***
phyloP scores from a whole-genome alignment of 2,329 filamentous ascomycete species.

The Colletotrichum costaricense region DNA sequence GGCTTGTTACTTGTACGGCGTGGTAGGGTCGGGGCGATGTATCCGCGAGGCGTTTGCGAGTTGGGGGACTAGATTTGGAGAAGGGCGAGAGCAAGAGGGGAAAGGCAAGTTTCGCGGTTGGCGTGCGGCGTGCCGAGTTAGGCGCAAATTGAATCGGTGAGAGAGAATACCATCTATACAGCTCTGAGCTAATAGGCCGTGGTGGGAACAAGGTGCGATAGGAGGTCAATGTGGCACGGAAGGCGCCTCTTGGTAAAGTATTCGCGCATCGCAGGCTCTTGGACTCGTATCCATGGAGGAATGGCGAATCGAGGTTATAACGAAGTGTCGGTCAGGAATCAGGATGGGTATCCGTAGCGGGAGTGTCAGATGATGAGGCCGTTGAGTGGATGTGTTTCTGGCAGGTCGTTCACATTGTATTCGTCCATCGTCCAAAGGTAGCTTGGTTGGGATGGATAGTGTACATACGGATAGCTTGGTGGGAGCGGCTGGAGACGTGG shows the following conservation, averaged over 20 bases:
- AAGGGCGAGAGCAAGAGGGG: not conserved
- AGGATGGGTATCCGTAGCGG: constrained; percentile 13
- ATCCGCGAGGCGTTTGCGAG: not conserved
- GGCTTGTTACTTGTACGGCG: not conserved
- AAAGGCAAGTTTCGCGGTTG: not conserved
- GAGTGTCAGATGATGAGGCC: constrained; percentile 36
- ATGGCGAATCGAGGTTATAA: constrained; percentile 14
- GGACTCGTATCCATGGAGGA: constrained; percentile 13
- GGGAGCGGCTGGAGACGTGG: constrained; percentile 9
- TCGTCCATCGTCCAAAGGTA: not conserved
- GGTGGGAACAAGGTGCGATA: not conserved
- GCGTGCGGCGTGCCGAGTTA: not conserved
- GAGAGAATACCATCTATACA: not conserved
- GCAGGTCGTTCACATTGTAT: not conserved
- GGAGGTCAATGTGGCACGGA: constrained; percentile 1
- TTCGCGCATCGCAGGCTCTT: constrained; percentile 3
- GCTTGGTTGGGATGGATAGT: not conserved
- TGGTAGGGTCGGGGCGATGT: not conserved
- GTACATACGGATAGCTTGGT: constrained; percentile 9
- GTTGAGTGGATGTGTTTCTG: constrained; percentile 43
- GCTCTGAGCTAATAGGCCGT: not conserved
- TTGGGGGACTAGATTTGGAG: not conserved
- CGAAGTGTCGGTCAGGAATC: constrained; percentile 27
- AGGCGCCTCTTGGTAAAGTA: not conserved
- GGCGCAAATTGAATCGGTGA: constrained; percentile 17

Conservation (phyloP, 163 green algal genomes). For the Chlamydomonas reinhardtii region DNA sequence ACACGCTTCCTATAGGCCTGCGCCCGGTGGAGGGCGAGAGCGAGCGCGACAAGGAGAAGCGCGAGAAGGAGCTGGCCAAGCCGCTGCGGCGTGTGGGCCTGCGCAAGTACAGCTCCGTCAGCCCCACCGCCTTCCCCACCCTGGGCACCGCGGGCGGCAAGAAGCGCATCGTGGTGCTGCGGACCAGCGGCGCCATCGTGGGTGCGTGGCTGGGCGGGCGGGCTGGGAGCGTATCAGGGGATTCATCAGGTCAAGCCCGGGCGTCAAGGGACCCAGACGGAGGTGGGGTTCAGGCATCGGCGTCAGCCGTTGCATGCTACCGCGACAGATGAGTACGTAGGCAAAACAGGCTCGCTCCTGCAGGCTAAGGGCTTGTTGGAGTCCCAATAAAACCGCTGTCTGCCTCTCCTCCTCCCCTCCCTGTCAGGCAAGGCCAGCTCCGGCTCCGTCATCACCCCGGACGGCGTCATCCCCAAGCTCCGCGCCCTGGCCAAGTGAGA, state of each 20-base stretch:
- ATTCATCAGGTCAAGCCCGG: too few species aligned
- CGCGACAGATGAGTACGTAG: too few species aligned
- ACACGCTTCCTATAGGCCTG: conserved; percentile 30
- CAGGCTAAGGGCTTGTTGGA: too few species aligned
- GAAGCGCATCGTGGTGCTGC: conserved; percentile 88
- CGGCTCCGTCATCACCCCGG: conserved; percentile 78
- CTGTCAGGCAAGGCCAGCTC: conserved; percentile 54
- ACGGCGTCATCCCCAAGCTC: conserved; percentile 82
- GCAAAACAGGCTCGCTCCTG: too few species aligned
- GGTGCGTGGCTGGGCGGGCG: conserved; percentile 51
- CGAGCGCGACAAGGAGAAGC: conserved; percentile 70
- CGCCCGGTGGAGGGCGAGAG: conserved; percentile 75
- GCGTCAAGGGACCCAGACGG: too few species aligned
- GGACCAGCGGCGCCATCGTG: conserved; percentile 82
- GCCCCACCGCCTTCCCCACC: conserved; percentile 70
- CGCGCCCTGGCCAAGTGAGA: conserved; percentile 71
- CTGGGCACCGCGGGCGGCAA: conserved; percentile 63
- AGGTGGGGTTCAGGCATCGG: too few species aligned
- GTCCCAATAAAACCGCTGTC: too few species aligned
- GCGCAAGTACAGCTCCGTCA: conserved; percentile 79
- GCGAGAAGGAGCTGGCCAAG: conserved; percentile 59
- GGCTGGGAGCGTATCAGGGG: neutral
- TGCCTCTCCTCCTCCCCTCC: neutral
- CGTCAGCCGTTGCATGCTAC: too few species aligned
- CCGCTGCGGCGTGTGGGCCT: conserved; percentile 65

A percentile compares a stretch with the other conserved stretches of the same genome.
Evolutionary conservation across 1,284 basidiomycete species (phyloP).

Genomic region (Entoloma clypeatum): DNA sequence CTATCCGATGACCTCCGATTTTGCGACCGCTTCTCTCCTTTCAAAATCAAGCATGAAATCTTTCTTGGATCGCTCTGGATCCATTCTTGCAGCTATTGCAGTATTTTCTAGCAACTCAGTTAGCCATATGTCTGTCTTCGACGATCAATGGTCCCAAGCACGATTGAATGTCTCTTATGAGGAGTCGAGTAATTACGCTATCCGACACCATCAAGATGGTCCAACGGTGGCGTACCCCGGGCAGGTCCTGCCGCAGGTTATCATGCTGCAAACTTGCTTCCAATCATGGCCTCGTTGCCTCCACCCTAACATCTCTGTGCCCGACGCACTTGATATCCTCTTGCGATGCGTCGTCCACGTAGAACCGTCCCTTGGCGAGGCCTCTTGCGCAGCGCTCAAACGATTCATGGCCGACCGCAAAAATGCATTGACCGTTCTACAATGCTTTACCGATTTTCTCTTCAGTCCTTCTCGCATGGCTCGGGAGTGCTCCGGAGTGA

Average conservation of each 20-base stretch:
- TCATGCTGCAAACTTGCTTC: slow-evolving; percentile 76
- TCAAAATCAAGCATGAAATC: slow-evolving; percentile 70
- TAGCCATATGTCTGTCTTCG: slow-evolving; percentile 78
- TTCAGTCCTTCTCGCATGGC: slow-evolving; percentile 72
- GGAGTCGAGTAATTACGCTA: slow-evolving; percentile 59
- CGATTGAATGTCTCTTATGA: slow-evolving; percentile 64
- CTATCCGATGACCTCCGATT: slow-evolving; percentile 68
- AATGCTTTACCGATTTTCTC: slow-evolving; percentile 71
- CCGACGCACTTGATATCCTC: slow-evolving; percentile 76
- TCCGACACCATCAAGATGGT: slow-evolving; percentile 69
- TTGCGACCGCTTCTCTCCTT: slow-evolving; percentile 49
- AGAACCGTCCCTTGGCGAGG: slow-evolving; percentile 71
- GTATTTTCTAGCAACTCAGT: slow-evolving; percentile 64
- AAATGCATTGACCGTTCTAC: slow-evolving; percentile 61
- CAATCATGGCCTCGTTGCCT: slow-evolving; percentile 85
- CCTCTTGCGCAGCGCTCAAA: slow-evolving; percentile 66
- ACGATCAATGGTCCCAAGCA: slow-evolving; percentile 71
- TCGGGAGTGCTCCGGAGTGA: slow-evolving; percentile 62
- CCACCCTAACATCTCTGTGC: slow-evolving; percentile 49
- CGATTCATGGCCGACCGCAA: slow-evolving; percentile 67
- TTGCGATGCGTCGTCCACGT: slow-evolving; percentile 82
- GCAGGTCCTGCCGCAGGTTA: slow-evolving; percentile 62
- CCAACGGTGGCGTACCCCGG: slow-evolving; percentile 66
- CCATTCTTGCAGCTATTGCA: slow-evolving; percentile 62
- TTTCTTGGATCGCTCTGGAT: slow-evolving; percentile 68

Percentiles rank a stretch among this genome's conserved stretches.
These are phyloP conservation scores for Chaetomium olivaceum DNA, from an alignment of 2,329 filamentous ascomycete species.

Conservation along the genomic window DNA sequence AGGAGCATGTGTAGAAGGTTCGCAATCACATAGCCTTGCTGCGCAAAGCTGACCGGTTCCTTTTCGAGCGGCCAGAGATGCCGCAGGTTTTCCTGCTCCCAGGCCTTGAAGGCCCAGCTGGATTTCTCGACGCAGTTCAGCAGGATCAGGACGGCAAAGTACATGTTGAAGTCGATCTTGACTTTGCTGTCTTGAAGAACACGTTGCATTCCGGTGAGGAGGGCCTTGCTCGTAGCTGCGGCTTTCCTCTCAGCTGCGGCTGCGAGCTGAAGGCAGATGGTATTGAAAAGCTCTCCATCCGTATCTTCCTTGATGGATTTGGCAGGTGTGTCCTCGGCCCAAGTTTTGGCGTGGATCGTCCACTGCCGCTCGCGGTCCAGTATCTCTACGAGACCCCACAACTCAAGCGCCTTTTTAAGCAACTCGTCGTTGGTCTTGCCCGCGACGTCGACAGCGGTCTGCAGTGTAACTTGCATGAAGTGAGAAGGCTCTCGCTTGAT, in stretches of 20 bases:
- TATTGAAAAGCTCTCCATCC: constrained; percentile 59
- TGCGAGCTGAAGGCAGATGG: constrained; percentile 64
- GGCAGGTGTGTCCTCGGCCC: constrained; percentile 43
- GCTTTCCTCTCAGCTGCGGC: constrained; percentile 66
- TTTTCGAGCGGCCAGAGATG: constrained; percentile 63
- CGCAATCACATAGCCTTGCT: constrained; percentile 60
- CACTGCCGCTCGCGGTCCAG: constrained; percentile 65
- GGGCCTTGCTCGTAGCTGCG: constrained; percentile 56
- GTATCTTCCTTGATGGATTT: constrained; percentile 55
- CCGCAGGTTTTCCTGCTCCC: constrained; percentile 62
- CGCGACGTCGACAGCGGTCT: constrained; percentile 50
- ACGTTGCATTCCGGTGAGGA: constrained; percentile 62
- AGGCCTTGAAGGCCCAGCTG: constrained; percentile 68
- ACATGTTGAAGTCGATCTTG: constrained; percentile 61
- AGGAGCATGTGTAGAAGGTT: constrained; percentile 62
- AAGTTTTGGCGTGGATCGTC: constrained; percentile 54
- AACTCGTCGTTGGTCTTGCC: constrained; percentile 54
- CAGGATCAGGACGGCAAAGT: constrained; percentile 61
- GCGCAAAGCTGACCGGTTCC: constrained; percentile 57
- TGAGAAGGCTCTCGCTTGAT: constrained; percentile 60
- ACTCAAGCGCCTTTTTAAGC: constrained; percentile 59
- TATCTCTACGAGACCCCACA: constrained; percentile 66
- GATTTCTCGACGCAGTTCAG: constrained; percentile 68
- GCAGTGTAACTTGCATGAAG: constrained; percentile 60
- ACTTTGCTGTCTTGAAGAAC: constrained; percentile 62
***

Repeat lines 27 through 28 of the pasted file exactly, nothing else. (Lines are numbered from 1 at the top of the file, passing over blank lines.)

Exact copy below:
- GGCGCAAATTGAATCGGTGA: constrained; percentile 17

Conservation (phyloP, 163 green algal genomes). For the Chlamydomonas reinhardtii region DNA sequence ACACGCTTCCTATAGGCCTGCGCCCGGTGGAGGGCGAGAGCGAGCGCGACAAGGAGAAGCGCGAGAAGGAGCTGGCCAAGCCGCTGCGGCGTGTGGGCCTGCGCAAGTACAGCTCCGTCAGCCCCACCGCCTTCCCCACCCTGGGCACCGCGGGCGGCAAGAAGCGCATCGTGGTGCTGCGGACCAGCGGCGCCATCGTGGGTGCGTGGCTGGGCGGGCGGGCTGGGAGCGTATCAGGGGATTCATCAGGTCAAGCCCGGGCGTCAAGGGACCCAGACGGAGGTGGGGTTCAGGCATCGGCGTCAGCCGTTGCATGCTACCGCGACAGATGAGTACGTAGGCAAAACAGGCTCGCTCCTGCAGGCTAAGGGCTTGTTGGAGTCCCAATAAAACCGCTGTCTGCCTCTCCTCCTCCCCTCCCTGTCAGGCAAGGCCAGCTCCGGCTCCGTCATCACCCCGGACGGCGTCATCCCCAAGCTCCGCGCCCTGGCCAAGTGAGA, state of each 20-base stretch: